3. Don’t force it!
It’s counterproductive. After years of being made to eat everything on my plate, even if it made my stomach turn, there are still a few things I can’t bring myself to eat (see: Brussels sprouts). If my kids eat something that makes them gag, I’m not going to torture them with it. And it doesn’t mean that I’ll never serve it up again, we’ll just try again a little later down the track.
4. Ditch “kids” food
Whether it’s the kid’s menu in a restaurant or meals, cereal or snack foods that are packaged and marketed to kids, chances are it is crap and, more often than not, devoid of anything even resembling nutrition. Not to mention tasting of things that don’t exist outside of a lab. We don’t feed our kids this stuff and, on the odd occasion they’ve been offered things like nuggets or pre-fab food at other people’s houses, they politely avoid it because, and I quote, “it’s disgusting”. WIN!
5. Sugar free
I’m that hard bitch mother that deprived my kids of all lollies, chocolate, biscuits and cakes until they each turned 2 – fighting grandparents and less anal friends all the way. I didn’t even let them eat the cake at their own first birthday parties. And while they weren’t missing something they hadn’t tried, I was busy shovelling veggies and fresh foods down their necks and they were developing a taste for them. Now, though they both enjoy a sweet treat now and again, they’d usually rather it be fruit.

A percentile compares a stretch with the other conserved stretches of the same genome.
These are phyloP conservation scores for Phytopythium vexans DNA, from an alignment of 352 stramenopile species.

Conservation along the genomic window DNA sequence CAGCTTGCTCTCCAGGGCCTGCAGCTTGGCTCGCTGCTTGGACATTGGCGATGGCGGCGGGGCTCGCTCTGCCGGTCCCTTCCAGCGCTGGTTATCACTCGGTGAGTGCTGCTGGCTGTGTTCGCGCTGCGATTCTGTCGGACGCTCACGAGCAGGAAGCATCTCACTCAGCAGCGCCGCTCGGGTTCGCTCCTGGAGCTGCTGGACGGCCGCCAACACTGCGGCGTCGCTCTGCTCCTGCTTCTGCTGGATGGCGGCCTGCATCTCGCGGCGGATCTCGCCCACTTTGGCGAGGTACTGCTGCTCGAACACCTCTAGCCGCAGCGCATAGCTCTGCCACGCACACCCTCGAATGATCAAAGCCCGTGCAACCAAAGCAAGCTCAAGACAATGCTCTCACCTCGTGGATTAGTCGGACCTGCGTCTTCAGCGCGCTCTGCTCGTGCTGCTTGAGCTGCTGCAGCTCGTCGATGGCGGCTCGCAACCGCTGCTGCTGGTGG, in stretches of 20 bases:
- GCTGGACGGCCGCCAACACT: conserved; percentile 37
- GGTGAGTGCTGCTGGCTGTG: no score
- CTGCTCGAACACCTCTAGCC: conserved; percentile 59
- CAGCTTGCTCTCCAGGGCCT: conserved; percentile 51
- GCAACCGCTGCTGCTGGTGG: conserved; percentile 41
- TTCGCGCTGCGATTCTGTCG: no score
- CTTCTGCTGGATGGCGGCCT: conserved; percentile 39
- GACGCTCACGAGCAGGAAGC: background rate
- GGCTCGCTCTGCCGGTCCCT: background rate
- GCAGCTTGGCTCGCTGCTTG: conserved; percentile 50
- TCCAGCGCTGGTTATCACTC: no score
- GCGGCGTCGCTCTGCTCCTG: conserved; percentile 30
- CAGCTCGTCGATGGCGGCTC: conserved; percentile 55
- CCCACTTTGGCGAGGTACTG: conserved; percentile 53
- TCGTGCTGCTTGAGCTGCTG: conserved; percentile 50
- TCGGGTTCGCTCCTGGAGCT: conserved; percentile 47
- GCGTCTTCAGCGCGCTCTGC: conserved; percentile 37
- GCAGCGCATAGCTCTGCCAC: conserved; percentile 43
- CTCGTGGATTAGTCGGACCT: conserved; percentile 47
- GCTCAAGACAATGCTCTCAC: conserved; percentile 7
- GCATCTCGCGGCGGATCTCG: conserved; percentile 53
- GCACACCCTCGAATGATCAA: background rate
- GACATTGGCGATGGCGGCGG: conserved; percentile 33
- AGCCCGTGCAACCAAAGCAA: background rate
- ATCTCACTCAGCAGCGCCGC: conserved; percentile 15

6. Let them play with their food!
Meal times should be fun, not a chore. Visuals are very important to Sugarpuff and she likes her food to be cut into love hearts, triangles or circles, depending on her mood. It takes all of five seconds to use a cookie cutter to shape something on her plate to suit. Raffles on the other hand likes to build carrot and broccoli people… and then eat them. They also love interactive meals that allow them to get involved. Think steamboats, fondues, picking plates and tapas.
7. Spice it up
Don’t dumb down dinner for your kids. I believe it’s best to start simple when introducing solids to allow children to learn about the individual flavour of things first, but once they’re eating well, spice things up a little. Kids have delicate taste buds but that doesn’t mean you have to feed them bland foods. Don’t be afraid to let your kids try spicier meals, just introduce spice gradually to build their tolerance.